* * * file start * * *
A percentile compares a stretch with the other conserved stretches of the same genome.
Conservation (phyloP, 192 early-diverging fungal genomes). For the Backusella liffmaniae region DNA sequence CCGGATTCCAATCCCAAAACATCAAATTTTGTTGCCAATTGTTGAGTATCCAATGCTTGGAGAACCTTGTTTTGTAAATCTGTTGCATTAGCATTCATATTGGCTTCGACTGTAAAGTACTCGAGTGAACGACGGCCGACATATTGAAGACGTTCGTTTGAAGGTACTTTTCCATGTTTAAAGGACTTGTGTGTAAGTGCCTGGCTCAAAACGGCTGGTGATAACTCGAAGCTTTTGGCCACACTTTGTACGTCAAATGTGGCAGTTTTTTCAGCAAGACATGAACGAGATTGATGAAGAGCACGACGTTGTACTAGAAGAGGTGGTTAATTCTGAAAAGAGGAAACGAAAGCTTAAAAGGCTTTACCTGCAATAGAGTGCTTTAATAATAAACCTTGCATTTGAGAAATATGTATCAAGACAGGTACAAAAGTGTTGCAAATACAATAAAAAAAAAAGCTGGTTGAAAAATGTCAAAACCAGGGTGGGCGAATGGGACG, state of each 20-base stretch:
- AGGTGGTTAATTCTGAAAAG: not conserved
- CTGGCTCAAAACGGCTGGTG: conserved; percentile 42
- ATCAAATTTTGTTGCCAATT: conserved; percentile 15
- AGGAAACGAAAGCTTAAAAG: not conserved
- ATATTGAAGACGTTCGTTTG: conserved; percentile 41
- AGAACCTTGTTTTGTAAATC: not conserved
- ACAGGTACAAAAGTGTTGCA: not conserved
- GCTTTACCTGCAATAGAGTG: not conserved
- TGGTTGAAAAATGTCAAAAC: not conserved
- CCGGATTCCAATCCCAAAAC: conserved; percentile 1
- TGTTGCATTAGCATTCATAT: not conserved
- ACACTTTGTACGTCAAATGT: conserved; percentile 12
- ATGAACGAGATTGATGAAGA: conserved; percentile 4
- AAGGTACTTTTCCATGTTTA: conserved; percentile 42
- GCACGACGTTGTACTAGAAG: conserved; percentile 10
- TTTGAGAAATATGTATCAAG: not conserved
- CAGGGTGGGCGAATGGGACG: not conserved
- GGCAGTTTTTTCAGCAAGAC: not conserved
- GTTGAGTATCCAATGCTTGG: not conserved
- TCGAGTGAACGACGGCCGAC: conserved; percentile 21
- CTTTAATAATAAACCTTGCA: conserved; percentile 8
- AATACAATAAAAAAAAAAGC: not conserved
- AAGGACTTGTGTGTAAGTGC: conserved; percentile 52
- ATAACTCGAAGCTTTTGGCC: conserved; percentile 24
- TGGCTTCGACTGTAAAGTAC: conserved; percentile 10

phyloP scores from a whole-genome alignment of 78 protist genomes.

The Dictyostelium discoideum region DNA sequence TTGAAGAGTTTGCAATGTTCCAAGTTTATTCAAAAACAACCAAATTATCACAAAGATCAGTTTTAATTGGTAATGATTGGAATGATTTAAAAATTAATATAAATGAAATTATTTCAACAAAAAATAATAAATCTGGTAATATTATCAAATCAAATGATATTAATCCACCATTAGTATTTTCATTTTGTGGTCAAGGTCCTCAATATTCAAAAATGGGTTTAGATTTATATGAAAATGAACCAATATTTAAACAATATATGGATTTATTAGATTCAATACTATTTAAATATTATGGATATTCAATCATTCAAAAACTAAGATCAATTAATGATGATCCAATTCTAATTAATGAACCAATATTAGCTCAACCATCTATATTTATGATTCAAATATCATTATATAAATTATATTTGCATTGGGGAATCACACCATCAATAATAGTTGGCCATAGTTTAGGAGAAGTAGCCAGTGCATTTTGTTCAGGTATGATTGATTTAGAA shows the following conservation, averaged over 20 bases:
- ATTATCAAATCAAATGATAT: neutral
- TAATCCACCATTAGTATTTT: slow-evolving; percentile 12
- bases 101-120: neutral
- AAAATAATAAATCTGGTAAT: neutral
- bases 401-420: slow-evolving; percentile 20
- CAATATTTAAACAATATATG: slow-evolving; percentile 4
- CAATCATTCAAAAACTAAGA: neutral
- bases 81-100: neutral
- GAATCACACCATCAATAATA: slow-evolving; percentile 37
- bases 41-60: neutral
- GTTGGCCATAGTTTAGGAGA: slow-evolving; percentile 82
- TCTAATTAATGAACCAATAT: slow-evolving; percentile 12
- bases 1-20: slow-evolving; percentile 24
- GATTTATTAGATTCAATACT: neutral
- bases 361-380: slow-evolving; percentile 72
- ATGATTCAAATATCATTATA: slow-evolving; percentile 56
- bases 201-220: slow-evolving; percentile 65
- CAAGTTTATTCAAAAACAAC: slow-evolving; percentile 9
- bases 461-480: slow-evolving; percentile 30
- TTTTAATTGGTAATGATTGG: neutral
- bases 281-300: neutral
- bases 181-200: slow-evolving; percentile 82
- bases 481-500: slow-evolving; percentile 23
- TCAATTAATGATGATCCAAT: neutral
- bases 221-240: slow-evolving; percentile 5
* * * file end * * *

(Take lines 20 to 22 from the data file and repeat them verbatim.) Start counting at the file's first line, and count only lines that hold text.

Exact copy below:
- GGCAGTTTTTTCAGCAAGAC: not conserved
- GTTGAGTATCCAATGCTTGG: not conserved
- TCGAGTGAACGACGGCCGAC: conserved; percentile 21